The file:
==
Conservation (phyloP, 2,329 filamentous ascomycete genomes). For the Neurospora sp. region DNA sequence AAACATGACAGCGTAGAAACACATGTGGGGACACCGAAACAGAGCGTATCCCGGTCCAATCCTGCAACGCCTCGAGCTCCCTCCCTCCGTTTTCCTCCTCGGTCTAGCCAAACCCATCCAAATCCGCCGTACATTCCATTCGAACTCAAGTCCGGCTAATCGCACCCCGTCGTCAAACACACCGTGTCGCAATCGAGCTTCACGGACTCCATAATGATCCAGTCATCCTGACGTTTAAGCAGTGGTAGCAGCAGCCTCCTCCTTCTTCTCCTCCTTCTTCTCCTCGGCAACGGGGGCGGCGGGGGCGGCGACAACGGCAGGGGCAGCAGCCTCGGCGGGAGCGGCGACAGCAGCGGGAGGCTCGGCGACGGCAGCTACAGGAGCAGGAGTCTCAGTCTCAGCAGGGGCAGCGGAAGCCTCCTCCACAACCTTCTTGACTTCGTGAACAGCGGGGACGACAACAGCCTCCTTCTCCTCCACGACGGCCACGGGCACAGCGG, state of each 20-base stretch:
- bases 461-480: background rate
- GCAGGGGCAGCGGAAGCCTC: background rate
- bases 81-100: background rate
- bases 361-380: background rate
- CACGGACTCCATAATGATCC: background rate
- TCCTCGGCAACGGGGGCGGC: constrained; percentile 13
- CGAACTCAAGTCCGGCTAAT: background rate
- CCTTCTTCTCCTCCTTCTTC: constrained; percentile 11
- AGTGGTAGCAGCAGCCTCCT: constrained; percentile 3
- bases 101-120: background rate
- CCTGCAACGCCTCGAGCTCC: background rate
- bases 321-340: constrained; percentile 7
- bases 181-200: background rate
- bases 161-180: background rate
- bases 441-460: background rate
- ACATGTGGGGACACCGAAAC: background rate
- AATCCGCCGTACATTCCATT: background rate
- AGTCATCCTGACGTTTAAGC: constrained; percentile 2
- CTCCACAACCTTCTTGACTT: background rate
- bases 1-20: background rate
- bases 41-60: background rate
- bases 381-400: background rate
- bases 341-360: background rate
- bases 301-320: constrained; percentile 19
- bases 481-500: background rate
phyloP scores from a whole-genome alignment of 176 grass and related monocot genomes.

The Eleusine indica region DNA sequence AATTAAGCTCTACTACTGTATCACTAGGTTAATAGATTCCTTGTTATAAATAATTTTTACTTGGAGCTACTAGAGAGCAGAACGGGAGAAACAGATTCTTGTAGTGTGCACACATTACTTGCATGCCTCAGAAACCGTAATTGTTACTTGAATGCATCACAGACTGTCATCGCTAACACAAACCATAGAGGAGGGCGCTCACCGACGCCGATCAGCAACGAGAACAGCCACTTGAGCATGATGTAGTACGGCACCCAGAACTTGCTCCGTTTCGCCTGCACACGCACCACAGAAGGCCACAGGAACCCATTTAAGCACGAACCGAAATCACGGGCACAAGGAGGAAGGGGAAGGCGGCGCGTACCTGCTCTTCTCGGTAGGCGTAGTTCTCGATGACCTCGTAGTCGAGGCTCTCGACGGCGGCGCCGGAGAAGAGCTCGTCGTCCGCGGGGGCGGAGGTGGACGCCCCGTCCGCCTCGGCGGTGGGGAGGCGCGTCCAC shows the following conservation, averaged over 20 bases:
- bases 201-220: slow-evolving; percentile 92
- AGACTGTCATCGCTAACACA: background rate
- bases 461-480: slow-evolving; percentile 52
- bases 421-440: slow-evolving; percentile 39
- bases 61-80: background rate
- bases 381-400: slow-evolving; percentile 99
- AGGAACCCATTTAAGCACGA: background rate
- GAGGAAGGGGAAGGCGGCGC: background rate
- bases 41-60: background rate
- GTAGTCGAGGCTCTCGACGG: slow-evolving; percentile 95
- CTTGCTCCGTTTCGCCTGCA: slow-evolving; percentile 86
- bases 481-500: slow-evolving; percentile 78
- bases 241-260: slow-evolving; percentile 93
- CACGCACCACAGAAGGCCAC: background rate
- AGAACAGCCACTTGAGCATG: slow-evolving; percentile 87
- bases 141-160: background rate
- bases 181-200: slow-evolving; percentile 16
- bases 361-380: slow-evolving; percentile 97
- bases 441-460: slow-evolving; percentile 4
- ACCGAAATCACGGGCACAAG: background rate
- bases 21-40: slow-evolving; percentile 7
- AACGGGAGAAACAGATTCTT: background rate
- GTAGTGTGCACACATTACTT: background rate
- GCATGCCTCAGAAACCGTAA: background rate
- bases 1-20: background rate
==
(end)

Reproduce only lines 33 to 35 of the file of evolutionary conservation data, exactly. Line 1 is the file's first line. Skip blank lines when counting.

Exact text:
- bases 61-80: background rate
- bases 381-400: slow-evolving; percentile 99
- AGGAACCCATTTAAGCACGA: background rate